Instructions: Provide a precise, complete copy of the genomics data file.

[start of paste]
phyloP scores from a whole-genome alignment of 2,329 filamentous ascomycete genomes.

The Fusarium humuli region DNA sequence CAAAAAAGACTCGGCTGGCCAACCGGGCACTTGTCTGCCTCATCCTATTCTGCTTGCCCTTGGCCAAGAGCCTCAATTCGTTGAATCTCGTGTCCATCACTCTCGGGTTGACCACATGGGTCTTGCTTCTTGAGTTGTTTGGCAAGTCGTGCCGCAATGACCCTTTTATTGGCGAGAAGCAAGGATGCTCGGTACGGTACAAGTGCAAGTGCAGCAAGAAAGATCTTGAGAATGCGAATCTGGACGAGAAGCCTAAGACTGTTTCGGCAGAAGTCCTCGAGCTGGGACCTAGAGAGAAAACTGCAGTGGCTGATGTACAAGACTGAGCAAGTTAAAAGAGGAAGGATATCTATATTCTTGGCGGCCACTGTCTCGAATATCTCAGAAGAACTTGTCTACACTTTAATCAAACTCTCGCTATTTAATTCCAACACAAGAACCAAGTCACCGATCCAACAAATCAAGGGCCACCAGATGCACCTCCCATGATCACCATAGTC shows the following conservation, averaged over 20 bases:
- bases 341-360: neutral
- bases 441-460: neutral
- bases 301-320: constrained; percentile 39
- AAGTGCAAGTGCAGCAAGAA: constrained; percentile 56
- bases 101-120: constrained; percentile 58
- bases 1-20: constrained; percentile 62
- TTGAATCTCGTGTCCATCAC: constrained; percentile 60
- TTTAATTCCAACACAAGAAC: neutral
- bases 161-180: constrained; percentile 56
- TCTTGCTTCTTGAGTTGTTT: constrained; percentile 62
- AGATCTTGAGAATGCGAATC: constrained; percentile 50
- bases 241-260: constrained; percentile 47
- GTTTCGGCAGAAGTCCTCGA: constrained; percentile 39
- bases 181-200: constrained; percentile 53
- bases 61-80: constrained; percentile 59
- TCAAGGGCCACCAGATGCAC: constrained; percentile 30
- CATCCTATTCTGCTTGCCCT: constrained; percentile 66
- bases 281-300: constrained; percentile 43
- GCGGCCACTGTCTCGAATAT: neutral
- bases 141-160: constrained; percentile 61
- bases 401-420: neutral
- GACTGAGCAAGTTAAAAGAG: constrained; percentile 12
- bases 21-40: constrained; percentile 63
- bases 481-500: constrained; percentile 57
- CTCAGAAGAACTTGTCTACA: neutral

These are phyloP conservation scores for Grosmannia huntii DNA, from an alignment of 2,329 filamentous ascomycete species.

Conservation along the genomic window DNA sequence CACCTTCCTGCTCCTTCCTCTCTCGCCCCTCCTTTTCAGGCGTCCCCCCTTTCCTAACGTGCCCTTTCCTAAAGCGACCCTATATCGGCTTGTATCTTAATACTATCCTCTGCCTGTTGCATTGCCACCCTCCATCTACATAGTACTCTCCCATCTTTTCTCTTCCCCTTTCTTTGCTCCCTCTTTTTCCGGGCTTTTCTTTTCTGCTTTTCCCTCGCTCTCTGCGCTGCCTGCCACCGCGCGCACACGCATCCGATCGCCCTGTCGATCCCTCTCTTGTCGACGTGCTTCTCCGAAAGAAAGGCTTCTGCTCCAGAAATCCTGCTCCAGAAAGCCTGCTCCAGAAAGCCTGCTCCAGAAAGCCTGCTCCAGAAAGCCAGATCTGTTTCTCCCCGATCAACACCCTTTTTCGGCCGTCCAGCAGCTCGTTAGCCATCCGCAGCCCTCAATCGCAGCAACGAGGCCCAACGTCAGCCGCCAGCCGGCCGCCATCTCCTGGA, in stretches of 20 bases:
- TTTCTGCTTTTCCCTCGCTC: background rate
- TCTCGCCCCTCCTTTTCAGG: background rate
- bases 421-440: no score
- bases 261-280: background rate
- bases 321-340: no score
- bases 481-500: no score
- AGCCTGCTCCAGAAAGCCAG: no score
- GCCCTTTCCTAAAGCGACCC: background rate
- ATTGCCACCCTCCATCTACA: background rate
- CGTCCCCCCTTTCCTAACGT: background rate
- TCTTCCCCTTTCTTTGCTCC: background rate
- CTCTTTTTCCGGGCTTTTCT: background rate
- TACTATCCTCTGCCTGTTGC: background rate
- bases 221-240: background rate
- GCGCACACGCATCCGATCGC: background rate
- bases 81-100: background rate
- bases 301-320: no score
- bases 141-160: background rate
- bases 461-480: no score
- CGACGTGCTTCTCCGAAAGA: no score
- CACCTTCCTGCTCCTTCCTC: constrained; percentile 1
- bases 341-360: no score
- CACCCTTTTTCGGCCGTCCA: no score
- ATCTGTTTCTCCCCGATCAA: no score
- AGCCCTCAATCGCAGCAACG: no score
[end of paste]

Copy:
phyloP scores from a whole-genome alignment of 2,329 filamentous ascomycete genomes.

The Fusarium humuli region DNA sequence CAAAAAAGACTCGGCTGGCCAACCGGGCACTTGTCTGCCTCATCCTATTCTGCTTGCCCTTGGCCAAGAGCCTCAATTCGTTGAATCTCGTGTCCATCACTCTCGGGTTGACCACATGGGTCTTGCTTCTTGAGTTGTTTGGCAAGTCGTGCCGCAATGACCCTTTTATTGGCGAGAAGCAAGGATGCTCGGTACGGTACAAGTGCAAGTGCAGCAAGAAAGATCTTGAGAATGCGAATCTGGACGAGAAGCCTAAGACTGTTTCGGCAGAAGTCCTCGAGCTGGGACCTAGAGAGAAAACTGCAGTGGCTGATGTACAAGACTGAGCAAGTTAAAAGAGGAAGGATATCTATATTCTTGGCGGCCACTGTCTCGAATATCTCAGAAGAACTTGTCTACACTTTAATCAAACTCTCGCTATTTAATTCCAACACAAGAACCAAGTCACCGATCCAACAAATCAAGGGCCACCAGATGCACCTCCCATGATCACCATAGTC shows the following conservation, averaged over 20 bases:
- bases 341-360: neutral
- bases 441-460: neutral
- bases 301-320: constrained; percentile 39
- AAGTGCAAGTGCAGCAAGAA: constrained; percentile 56
- bases 101-120: constrained; percentile 58
- bases 1-20: constrained; percentile 62
- TTGAATCTCGTGTCCATCAC: constrained; percentile 60
- TTTAATTCCAACACAAGAAC: neutral
- bases 161-180: constrained; percentile 56
- TCTTGCTTCTTGAGTTGTTT: constrained; percentile 62
- AGATCTTGAGAATGCGAATC: constrained; percentile 50
- bases 241-260: constrained; percentile 47
- GTTTCGGCAGAAGTCCTCGA: constrained; percentile 39
- bases 181-200: constrained; percentile 53
- bases 61-80: constrained; percentile 59
- TCAAGGGCCACCAGATGCAC: constrained; percentile 30
- CATCCTATTCTGCTTGCCCT: constrained; percentile 66
- bases 281-300: constrained; percentile 43
- GCGGCCACTGTCTCGAATAT: neutral
- bases 141-160: constrained; percentile 61
- bases 401-420: neutral
- GACTGAGCAAGTTAAAAGAG: constrained; percentile 12
- bases 21-40: constrained; percentile 63
- bases 481-500: constrained; percentile 57
- CTCAGAAGAACTTGTCTACA: neutral

These are phyloP conservation scores for Grosmannia huntii DNA, from an alignment of 2,329 filamentous ascomycete species.

Conservation along the genomic window DNA sequence CACCTTCCTGCTCCTTCCTCTCTCGCCCCTCCTTTTCAGGCGTCCCCCCTTTCCTAACGTGCCCTTTCCTAAAGCGACCCTATATCGGCTTGTATCTTAATACTATCCTCTGCCTGTTGCATTGCCACCCTCCATCTACATAGTACTCTCCCATCTTTTCTCTTCCCCTTTCTTTGCTCCCTCTTTTTCCGGGCTTTTCTTTTCTGCTTTTCCCTCGCTCTCTGCGCTGCCTGCCACCGCGCGCACACGCATCCGATCGCCCTGTCGATCCCTCTCTTGTCGACGTGCTTCTCCGAAAGAAAGGCTTCTGCTCCAGAAATCCTGCTCCAGAAAGCCTGCTCCAGAAAGCCTGCTCCAGAAAGCCTGCTCCAGAAAGCCAGATCTGTTTCTCCCCGATCAACACCCTTTTTCGGCCGTCCAGCAGCTCGTTAGCCATCCGCAGCCCTCAATCGCAGCAACGAGGCCCAACGTCAGCCGCCAGCCGGCCGCCATCTCCTGGA, in stretches of 20 bases:
- TTTCTGCTTTTCCCTCGCTC: background rate
- TCTCGCCCCTCCTTTTCAGG: background rate
- bases 421-440: no score
- bases 261-280: background rate
- bases 321-340: no score
- bases 481-500: no score
- AGCCTGCTCCAGAAAGCCAG: no score
- GCCCTTTCCTAAAGCGACCC: background rate
- ATTGCCACCCTCCATCTACA: background rate
- CGTCCCCCCTTTCCTAACGT: background rate
- TCTTCCCCTTTCTTTGCTCC: background rate
- CTCTTTTTCCGGGCTTTTCT: background rate
- TACTATCCTCTGCCTGTTGC: background rate
- bases 221-240: background rate
- GCGCACACGCATCCGATCGC: background rate
- bases 81-100: background rate
- bases 301-320: no score
- bases 141-160: background rate
- bases 461-480: no score
- CGACGTGCTTCTCCGAAAGA: no score
- CACCTTCCTGCTCCTTCCTC: constrained; percentile 1
- bases 341-360: no score
- CACCCTTTTTCGGCCGTCCA: no score
- ATCTGTTTCTCCCCGATCAA: no score
- AGCCCTCAATCGCAGCAACG: no score